The state's aggressiveness on the issue has not gone without opposition. The California Business Roundtable has expressed concerns that California companies will have trouble competing, if they are forced to meet carbon-reduction standards that enterprises in other states do not face.

But internationally, California has become an accepted leader. Its cap-and-trade market has been connected to a similar one in Quebec. Mexico is considering joining the pact. And Chinese officials have sought advice from California on how to create their own pollution-reduction market.

California’s dissonance with the Trump administration became even more clear in the the package of bills that legislators approved this week. One proposal would keep in place environmental rules that were in place the day Trump took office. Another seeks to protect and maintain government data on climate change, warding off any effort by the federal government to eliminate the information. It also would protect whistle-blowers who speak out against efforts to repress global warming data.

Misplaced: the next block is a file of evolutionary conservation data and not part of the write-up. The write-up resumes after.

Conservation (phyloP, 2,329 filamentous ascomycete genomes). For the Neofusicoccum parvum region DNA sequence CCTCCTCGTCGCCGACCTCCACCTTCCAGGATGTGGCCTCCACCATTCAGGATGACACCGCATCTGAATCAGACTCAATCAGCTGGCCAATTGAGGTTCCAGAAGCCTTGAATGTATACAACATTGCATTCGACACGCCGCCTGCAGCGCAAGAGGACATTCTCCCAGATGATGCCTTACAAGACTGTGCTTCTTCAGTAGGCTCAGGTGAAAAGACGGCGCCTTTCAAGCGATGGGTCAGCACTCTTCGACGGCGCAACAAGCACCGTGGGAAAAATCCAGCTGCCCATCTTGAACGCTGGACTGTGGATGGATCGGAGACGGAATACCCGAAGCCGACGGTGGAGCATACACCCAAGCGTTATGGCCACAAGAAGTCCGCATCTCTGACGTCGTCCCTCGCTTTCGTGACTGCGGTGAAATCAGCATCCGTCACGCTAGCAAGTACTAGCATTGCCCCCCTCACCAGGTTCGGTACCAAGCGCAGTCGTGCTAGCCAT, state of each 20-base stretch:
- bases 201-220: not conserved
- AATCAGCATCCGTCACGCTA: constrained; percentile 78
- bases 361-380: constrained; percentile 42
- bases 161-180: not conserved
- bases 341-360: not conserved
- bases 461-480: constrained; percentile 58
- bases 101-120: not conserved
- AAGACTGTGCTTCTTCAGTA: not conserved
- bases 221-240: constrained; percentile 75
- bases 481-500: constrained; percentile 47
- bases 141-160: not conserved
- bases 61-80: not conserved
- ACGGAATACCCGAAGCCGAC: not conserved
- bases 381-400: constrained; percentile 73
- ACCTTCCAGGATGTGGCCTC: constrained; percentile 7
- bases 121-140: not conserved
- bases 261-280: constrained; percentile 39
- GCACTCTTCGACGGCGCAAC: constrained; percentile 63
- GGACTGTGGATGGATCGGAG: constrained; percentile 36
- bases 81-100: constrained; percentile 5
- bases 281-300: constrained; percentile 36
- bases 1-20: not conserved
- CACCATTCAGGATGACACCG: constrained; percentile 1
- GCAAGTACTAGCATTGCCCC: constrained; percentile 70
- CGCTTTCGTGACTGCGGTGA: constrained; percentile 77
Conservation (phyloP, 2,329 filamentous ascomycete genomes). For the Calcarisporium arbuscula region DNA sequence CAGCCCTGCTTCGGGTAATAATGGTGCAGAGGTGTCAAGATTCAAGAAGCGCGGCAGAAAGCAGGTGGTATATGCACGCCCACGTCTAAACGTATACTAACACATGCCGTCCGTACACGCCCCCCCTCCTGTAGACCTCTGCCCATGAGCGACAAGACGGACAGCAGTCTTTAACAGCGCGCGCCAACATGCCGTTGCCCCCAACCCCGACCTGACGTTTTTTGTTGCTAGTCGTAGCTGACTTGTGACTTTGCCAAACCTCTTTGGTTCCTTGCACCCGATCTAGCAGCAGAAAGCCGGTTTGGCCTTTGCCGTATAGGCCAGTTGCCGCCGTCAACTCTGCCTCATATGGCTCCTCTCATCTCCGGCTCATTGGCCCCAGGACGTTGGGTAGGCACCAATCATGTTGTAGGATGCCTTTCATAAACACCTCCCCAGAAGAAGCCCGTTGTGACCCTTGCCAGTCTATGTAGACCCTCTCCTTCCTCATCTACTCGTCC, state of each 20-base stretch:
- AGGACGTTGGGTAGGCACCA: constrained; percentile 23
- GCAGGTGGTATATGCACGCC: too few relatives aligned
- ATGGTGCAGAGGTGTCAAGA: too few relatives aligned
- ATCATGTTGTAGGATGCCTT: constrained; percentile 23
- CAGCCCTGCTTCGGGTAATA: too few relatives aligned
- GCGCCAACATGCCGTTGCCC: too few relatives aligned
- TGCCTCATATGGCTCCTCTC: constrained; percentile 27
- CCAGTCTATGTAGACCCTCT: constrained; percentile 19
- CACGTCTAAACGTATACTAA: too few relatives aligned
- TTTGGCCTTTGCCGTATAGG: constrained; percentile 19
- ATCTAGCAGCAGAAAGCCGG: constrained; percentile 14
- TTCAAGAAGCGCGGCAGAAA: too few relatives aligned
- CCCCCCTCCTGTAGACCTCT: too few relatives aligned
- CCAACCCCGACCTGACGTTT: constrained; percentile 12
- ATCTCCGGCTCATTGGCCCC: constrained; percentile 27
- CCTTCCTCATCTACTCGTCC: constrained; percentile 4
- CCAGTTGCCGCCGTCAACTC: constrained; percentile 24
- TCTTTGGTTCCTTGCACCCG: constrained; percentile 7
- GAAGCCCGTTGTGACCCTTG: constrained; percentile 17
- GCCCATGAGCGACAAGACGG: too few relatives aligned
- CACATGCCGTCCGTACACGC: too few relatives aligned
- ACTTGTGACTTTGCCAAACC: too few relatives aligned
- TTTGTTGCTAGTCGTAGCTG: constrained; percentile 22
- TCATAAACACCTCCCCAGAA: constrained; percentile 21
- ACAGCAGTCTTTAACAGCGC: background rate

Those bills and the ambitious proposal by the president pro tem of the state senate, Kevin de León (D-Los Angeles), to entirely eliminate carbon-fueled electricity in the state now move on to the California Assembly. If approved there, they will move to Brown’s desk.

Ken Lipper, de León’s chief adviser on energy and the environment, said his sense is that the feeling of Sacramento taking over leadership on the issues from Washington has “become almost palpable.”

Environmentalists in California have disagreed with Trump's argument that the Paris agreement would kill jobs, instead seeing the movement toward solar, wind and other renewable energy sources as a growth opportunity. They cited improved fuel efficiency standards as an area where U.S. manufacturers should lead.

California has set a goal for passenger cars to average about 54 miles per gallon by 2025, up from the current average of 36 miles per gallon. Already a major factor in planning by car makers, the rule looms even larger because it has been adopted by 12 other states.